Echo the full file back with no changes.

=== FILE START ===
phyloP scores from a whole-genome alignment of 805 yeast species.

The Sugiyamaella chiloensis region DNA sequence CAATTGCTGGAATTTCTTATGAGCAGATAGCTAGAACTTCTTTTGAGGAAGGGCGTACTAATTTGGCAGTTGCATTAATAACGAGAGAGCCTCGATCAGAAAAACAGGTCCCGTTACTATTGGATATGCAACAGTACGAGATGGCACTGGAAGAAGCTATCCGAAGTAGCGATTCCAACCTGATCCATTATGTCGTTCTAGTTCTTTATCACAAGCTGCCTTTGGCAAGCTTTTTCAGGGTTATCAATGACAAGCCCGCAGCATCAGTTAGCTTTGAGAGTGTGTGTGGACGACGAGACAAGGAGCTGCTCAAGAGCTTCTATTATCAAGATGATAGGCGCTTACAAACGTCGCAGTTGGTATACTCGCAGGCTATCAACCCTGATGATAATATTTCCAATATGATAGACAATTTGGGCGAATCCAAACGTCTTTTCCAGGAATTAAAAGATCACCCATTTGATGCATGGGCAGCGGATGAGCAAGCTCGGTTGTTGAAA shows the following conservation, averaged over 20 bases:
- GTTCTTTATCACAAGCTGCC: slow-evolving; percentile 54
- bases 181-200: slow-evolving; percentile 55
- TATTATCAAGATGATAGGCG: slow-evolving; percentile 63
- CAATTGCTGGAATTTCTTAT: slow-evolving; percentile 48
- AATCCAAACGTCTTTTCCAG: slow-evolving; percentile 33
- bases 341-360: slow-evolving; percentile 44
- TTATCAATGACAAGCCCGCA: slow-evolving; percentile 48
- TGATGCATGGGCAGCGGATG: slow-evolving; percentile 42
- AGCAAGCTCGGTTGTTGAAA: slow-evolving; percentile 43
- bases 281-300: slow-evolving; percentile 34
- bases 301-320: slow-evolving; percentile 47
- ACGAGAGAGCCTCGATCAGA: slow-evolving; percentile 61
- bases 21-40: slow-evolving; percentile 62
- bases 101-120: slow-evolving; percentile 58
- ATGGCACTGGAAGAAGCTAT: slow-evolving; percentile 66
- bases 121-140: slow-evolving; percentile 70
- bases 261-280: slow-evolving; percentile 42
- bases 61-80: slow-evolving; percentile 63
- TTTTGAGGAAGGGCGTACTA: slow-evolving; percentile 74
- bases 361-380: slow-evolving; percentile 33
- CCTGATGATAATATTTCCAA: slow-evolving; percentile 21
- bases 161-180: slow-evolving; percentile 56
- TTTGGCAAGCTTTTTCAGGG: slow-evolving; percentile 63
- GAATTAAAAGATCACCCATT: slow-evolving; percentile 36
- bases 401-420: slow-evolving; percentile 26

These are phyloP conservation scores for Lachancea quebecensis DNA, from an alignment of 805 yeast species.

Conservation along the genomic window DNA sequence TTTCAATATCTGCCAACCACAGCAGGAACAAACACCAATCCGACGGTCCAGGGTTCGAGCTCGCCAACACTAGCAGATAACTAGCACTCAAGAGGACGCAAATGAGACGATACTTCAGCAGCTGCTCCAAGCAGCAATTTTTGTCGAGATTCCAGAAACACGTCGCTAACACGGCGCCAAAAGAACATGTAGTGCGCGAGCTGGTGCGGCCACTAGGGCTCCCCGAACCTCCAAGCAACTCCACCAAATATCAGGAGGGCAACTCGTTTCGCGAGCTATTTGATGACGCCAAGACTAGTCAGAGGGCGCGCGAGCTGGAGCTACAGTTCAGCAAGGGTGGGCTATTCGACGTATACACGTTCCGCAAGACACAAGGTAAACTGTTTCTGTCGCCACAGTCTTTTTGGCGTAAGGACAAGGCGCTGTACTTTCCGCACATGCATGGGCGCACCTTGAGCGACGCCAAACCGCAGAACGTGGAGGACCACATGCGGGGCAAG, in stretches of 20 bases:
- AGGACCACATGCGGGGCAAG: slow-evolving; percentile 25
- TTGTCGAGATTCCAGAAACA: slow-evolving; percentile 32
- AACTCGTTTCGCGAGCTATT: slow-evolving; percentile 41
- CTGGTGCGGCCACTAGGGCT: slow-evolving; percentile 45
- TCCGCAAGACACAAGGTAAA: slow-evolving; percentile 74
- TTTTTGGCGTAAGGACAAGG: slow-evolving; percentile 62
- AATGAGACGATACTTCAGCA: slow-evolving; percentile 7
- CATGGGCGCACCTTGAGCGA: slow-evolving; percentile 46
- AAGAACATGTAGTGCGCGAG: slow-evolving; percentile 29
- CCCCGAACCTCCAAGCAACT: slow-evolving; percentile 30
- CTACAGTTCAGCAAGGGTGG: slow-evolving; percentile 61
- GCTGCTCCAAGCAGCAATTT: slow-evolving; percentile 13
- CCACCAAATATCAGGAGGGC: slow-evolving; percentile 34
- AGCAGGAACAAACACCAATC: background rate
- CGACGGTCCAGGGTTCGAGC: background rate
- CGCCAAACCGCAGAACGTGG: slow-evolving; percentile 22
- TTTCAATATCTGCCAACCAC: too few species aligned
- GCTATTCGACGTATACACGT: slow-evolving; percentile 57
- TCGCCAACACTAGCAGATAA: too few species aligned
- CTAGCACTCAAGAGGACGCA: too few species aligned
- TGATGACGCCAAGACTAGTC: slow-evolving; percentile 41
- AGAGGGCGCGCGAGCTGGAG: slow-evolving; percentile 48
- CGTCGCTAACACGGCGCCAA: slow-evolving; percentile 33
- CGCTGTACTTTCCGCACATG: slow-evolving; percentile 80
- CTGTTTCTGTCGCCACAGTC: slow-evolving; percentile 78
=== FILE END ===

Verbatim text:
phyloP scores from a whole-genome alignment of 805 yeast species.

The Sugiyamaella chiloensis region DNA sequence CAATTGCTGGAATTTCTTATGAGCAGATAGCTAGAACTTCTTTTGAGGAAGGGCGTACTAATTTGGCAGTTGCATTAATAACGAGAGAGCCTCGATCAGAAAAACAGGTCCCGTTACTATTGGATATGCAACAGTACGAGATGGCACTGGAAGAAGCTATCCGAAGTAGCGATTCCAACCTGATCCATTATGTCGTTCTAGTTCTTTATCACAAGCTGCCTTTGGCAAGCTTTTTCAGGGTTATCAATGACAAGCCCGCAGCATCAGTTAGCTTTGAGAGTGTGTGTGGACGACGAGACAAGGAGCTGCTCAAGAGCTTCTATTATCAAGATGATAGGCGCTTACAAACGTCGCAGTTGGTATACTCGCAGGCTATCAACCCTGATGATAATATTTCCAATATGATAGACAATTTGGGCGAATCCAAACGTCTTTTCCAGGAATTAAAAGATCACCCATTTGATGCATGGGCAGCGGATGAGCAAGCTCGGTTGTTGAAA shows the following conservation, averaged over 20 bases:
- GTTCTTTATCACAAGCTGCC: slow-evolving; percentile 54
- bases 181-200: slow-evolving; percentile 55
- TATTATCAAGATGATAGGCG: slow-evolving; percentile 63
- CAATTGCTGGAATTTCTTAT: slow-evolving; percentile 48
- AATCCAAACGTCTTTTCCAG: slow-evolving; percentile 33
- bases 341-360: slow-evolving; percentile 44
- TTATCAATGACAAGCCCGCA: slow-evolving; percentile 48
- TGATGCATGGGCAGCGGATG: slow-evolving; percentile 42
- AGCAAGCTCGGTTGTTGAAA: slow-evolving; percentile 43
- bases 281-300: slow-evolving; percentile 34
- bases 301-320: slow-evolving; percentile 47
- ACGAGAGAGCCTCGATCAGA: slow-evolving; percentile 61
- bases 21-40: slow-evolving; percentile 62
- bases 101-120: slow-evolving; percentile 58
- ATGGCACTGGAAGAAGCTAT: slow-evolving; percentile 66
- bases 121-140: slow-evolving; percentile 70
- bases 261-280: slow-evolving; percentile 42
- bases 61-80: slow-evolving; percentile 63
- TTTTGAGGAAGGGCGTACTA: slow-evolving; percentile 74
- bases 361-380: slow-evolving; percentile 33
- CCTGATGATAATATTTCCAA: slow-evolving; percentile 21
- bases 161-180: slow-evolving; percentile 56
- TTTGGCAAGCTTTTTCAGGG: slow-evolving; percentile 63
- GAATTAAAAGATCACCCATT: slow-evolving; percentile 36
- bases 401-420: slow-evolving; percentile 26

These are phyloP conservation scores for Lachancea quebecensis DNA, from an alignment of 805 yeast species.

Conservation along the genomic window DNA sequence TTTCAATATCTGCCAACCACAGCAGGAACAAACACCAATCCGACGGTCCAGGGTTCGAGCTCGCCAACACTAGCAGATAACTAGCACTCAAGAGGACGCAAATGAGACGATACTTCAGCAGCTGCTCCAAGCAGCAATTTTTGTCGAGATTCCAGAAACACGTCGCTAACACGGCGCCAAAAGAACATGTAGTGCGCGAGCTGGTGCGGCCACTAGGGCTCCCCGAACCTCCAAGCAACTCCACCAAATATCAGGAGGGCAACTCGTTTCGCGAGCTATTTGATGACGCCAAGACTAGTCAGAGGGCGCGCGAGCTGGAGCTACAGTTCAGCAAGGGTGGGCTATTCGACGTATACACGTTCCGCAAGACACAAGGTAAACTGTTTCTGTCGCCACAGTCTTTTTGGCGTAAGGACAAGGCGCTGTACTTTCCGCACATGCATGGGCGCACCTTGAGCGACGCCAAACCGCAGAACGTGGAGGACCACATGCGGGGCAAG, in stretches of 20 bases:
- AGGACCACATGCGGGGCAAG: slow-evolving; percentile 25
- TTGTCGAGATTCCAGAAACA: slow-evolving; percentile 32
- AACTCGTTTCGCGAGCTATT: slow-evolving; percentile 41
- CTGGTGCGGCCACTAGGGCT: slow-evolving; percentile 45
- TCCGCAAGACACAAGGTAAA: slow-evolving; percentile 74
- TTTTTGGCGTAAGGACAAGG: slow-evolving; percentile 62
- AATGAGACGATACTTCAGCA: slow-evolving; percentile 7
- CATGGGCGCACCTTGAGCGA: slow-evolving; percentile 46
- AAGAACATGTAGTGCGCGAG: slow-evolving; percentile 29
- CCCCGAACCTCCAAGCAACT: slow-evolving; percentile 30
- CTACAGTTCAGCAAGGGTGG: slow-evolving; percentile 61
- GCTGCTCCAAGCAGCAATTT: slow-evolving; percentile 13
- CCACCAAATATCAGGAGGGC: slow-evolving; percentile 34
- AGCAGGAACAAACACCAATC: background rate
- CGACGGTCCAGGGTTCGAGC: background rate
- CGCCAAACCGCAGAACGTGG: slow-evolving; percentile 22
- TTTCAATATCTGCCAACCAC: too few species aligned
- GCTATTCGACGTATACACGT: slow-evolving; percentile 57
- TCGCCAACACTAGCAGATAA: too few species aligned
- CTAGCACTCAAGAGGACGCA: too few species aligned
- TGATGACGCCAAGACTAGTC: slow-evolving; percentile 41
- AGAGGGCGCGCGAGCTGGAG: slow-evolving; percentile 48
- CGTCGCTAACACGGCGCCAA: slow-evolving; percentile 33
- CGCTGTACTTTCCGCACATG: slow-evolving; percentile 80
- CTGTTTCTGTCGCCACAGTC: slow-evolving; percentile 78